My Name is Cathy is a moving and thoughtfully written play with a clever twist. The idea of older and younger Cathy being able to work through things together is undeniably poignant, but also adds a much-needed note of optimism to the play’s conclusion: after all, how much easier could certain moments in our lives have been if we’d known with absolute certainty that we would make it through and come out stronger on the other side? And on that reassuring thought… let’s hope this short run isn’t the last we’ve seen of Cathy.

My Name is Cathy was performed by KatAlyst Productions at the Chapel Playhouse on 16th-18th August. For news of future productions, visit or follow @KatAlystpro.

Review: Before I Am Lost at Etcetera Theatre

If you look up Hilda Doolittle on Wikipedia, in the very first sentence you’ll learn that she was “associated with the early 20th century avant-garde Imagist group of poets, including Ezra Pound and Richard Aldington”. But Doolittle – or H.D. – was a poet and novelist in her own right, so why is it that most of us know her now more by the men she was linked to than by her own name, story or work?

Photo credit: Brendan Walker

This is a wrong that Beatrice Vincent sets out to correct in her new monologue, Before I Am Lost. The play introduces us to Hilda at her most vulnerable, trapped in both literal and metaphorical confinement as she prepares for the imminent birth of her daughter. Frightened and alone, but also angry and defiant, and with nothing else to occupy her, she opens up to her unborn child about their current circumstances and how they got here: her past and present relationships with both men and women, the devastating impact of World War I on what had until then been a loving marriage, and the subsequent affair that led to her pregnancy and abandonment. Slowly a picture emerges, of a passionate, intelligent woman at a pivotal moment – the moment she realises not just to what extent her life so far has been designed and directed by men, but also that it doesn’t necessarily have to continue that way, either for her or her daughter.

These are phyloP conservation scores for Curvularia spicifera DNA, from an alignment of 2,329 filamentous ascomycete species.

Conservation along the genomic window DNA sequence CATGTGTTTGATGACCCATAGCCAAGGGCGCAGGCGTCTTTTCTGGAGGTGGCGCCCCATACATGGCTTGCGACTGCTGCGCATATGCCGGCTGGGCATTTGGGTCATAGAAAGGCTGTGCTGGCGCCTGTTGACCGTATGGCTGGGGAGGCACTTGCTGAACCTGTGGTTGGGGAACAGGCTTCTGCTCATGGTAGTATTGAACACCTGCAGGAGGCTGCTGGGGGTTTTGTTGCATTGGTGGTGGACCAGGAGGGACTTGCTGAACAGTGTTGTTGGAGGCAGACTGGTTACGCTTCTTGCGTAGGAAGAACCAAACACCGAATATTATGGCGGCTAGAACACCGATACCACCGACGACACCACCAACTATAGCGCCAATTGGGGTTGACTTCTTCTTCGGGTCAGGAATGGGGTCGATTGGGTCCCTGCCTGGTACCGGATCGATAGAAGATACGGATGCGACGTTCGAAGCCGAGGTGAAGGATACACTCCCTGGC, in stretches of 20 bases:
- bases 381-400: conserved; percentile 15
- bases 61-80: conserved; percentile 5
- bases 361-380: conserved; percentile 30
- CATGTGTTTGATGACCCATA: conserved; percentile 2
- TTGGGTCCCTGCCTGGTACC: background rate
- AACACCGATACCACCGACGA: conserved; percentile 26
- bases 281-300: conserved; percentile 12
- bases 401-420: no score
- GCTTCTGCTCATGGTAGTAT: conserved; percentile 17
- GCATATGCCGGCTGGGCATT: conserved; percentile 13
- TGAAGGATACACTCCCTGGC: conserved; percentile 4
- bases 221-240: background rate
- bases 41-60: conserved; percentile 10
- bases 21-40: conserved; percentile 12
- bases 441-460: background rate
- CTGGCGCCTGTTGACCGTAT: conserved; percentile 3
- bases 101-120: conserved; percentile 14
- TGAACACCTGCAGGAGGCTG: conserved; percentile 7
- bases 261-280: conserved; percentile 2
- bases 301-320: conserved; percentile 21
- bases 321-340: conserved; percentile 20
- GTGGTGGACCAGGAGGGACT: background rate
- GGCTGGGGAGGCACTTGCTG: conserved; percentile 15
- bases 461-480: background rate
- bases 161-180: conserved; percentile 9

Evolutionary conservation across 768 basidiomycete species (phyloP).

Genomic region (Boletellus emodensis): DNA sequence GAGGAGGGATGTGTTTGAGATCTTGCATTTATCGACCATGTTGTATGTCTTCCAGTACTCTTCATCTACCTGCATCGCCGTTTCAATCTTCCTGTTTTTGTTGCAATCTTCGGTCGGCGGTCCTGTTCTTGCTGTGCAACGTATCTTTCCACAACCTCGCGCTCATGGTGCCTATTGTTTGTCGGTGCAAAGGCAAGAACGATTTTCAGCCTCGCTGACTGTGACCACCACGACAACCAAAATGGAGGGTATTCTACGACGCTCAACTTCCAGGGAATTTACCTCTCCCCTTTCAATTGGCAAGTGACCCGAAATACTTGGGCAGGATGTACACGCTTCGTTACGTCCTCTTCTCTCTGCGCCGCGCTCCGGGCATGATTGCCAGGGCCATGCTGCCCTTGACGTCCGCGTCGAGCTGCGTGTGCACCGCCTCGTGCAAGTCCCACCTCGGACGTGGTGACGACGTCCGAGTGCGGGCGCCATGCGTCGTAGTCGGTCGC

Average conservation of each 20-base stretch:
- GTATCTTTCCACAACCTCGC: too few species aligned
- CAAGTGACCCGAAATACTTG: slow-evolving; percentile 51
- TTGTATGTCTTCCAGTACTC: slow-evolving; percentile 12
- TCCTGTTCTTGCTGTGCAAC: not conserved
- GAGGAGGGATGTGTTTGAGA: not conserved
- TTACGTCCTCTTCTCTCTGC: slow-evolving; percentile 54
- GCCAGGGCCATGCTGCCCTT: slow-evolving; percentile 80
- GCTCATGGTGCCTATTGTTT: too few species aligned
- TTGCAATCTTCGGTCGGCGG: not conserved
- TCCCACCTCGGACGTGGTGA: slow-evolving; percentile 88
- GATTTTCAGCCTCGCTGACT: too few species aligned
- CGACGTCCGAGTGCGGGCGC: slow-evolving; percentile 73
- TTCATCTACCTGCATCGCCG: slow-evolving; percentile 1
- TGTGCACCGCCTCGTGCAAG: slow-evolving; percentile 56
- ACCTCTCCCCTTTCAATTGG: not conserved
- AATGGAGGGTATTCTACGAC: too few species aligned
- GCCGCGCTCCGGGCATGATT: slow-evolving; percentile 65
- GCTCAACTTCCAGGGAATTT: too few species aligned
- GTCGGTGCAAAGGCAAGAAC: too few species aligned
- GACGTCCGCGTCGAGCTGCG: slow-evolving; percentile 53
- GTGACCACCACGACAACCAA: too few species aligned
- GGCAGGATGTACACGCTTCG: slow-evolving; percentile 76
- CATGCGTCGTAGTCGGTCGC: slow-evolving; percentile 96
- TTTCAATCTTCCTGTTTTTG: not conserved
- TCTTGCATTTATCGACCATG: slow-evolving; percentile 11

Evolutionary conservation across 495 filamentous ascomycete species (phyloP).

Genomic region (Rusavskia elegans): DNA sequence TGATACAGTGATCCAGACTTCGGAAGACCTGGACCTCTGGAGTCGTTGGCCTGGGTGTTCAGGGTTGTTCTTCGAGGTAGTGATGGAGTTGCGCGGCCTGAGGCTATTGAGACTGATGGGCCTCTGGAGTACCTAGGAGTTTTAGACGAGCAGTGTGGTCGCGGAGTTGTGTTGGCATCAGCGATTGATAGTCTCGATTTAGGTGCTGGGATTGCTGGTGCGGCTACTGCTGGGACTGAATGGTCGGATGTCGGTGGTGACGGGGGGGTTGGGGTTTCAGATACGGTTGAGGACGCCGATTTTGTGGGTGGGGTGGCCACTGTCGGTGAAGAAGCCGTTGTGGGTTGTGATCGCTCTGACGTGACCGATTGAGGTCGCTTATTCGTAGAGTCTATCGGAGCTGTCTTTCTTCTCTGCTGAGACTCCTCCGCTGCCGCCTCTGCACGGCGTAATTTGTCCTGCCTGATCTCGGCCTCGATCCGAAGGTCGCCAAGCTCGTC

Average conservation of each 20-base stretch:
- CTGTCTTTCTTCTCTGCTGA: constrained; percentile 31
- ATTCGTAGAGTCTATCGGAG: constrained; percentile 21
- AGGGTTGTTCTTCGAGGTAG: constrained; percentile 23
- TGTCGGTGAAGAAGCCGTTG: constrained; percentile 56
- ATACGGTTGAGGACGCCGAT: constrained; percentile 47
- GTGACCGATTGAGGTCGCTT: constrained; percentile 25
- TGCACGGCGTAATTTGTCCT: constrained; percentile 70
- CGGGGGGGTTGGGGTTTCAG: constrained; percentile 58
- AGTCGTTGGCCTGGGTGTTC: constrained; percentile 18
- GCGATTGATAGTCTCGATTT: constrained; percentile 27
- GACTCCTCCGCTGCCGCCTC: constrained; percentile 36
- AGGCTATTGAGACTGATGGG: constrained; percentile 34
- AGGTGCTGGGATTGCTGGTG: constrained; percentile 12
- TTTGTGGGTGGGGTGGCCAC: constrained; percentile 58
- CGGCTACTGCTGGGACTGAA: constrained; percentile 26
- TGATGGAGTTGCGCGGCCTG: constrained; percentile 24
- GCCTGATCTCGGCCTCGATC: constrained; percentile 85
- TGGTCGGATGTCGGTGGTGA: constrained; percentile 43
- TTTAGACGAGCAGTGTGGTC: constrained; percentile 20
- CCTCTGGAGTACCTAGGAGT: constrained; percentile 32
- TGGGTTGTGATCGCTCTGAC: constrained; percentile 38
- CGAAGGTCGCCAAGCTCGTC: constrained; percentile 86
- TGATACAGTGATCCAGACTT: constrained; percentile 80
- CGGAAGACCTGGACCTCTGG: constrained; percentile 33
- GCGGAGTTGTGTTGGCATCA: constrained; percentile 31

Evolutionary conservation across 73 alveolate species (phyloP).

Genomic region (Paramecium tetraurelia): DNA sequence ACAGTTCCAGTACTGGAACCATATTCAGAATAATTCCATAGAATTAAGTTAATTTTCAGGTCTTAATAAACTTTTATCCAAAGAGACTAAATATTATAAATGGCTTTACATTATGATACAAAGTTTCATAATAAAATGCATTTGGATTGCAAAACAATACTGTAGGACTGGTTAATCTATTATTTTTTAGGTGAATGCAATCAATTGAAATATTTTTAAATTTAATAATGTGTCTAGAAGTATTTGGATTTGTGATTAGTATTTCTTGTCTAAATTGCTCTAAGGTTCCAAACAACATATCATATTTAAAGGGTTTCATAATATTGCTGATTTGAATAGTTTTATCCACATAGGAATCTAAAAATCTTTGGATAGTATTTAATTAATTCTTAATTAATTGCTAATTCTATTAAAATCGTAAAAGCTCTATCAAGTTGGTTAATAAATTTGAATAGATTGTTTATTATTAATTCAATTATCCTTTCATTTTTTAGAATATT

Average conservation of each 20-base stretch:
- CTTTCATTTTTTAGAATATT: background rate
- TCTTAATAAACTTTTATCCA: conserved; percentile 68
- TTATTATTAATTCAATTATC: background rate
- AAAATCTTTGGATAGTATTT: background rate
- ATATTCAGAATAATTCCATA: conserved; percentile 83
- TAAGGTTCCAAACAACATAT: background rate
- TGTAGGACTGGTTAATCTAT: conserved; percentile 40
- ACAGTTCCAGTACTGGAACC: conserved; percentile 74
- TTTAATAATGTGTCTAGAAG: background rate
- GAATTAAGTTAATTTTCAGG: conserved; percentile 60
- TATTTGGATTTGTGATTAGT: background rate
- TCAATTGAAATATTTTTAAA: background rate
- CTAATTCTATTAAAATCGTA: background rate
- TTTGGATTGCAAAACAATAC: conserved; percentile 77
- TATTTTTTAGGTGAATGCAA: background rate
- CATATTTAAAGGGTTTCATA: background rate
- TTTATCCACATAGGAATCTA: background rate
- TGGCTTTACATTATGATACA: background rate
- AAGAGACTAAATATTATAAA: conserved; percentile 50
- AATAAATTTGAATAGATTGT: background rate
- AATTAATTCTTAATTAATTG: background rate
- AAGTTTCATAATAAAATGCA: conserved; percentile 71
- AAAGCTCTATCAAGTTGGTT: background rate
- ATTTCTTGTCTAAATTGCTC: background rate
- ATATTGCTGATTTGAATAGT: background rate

Beatrice Vincent gives a beautiful performance, walking a tightrope of emotion with captivating precision throughout the hour-long play. One moment she’s playful, the next bitterly sarcastic; she claims not to want her child and yet addresses her bump with obvious affection; after one furious outburst as she recalls her husband’s affair, she regains her composure with an apologetic, “Sorry, that was embarrassing”. The result is a portrayal that feels very authentic – despite her obvious respect for Doolittle as both a woman and a poet, Vincent avoids the temptation to paint her as wholly admirable, and in doing so makes her much more sympathetic and relatable than any gushing tribute could have done.

Directed by Ross McGregor, the production captures the intimacy of the scene between mother and unborn child, bringing in secondary characters only as voiceovers and thus ensuring that closeness is never interrupted. Just as Doolittle appears so often as little more than a footnote in the stories of others, here the tables are turned to show us these well-known literary figures through her eyes, and it’s a view that’s affectionate but not always flattering. Meanwhile her own writing career is generally more alluded to than openly discussed, through the script’s poetic use of language and literary quotes (of which I’m sure there are many more than I managed to pick up in a single sitting) and references to the classical heroines who featured so prominently in her writing.